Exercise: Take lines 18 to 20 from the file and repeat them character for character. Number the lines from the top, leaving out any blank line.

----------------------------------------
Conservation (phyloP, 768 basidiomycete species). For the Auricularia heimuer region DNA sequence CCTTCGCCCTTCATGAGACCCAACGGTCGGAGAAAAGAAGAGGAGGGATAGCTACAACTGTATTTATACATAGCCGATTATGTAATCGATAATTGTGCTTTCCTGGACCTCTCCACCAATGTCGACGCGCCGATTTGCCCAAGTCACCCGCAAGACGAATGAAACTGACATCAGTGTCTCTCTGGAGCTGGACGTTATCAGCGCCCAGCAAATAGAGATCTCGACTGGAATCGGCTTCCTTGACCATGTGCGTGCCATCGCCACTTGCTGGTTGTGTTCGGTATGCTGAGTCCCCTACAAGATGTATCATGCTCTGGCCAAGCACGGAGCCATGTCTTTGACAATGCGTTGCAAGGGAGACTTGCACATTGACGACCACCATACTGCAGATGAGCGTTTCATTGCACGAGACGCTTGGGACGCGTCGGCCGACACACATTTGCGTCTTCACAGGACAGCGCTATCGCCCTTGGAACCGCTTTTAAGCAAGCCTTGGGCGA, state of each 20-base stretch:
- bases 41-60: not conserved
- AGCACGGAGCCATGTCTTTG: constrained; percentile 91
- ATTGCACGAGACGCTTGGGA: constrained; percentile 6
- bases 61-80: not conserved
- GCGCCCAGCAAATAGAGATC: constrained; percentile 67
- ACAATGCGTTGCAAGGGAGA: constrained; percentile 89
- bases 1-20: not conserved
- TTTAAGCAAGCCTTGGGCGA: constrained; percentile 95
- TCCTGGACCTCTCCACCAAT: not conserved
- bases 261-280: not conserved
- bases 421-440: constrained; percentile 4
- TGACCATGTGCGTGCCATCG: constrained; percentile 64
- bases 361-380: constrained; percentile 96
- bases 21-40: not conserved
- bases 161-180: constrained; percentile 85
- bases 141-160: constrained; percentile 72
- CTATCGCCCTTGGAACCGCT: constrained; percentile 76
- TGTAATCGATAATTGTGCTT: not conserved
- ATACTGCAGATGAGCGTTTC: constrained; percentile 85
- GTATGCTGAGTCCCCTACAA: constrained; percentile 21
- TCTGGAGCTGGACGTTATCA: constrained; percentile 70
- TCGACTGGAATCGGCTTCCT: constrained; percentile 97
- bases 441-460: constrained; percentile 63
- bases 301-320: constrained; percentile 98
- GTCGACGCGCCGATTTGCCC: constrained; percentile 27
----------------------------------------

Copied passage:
- CTATCGCCCTTGGAACCGCT: constrained; percentile 76
- TGTAATCGATAATTGTGCTT: not conserved
- ATACTGCAGATGAGCGTTTC: constrained; percentile 85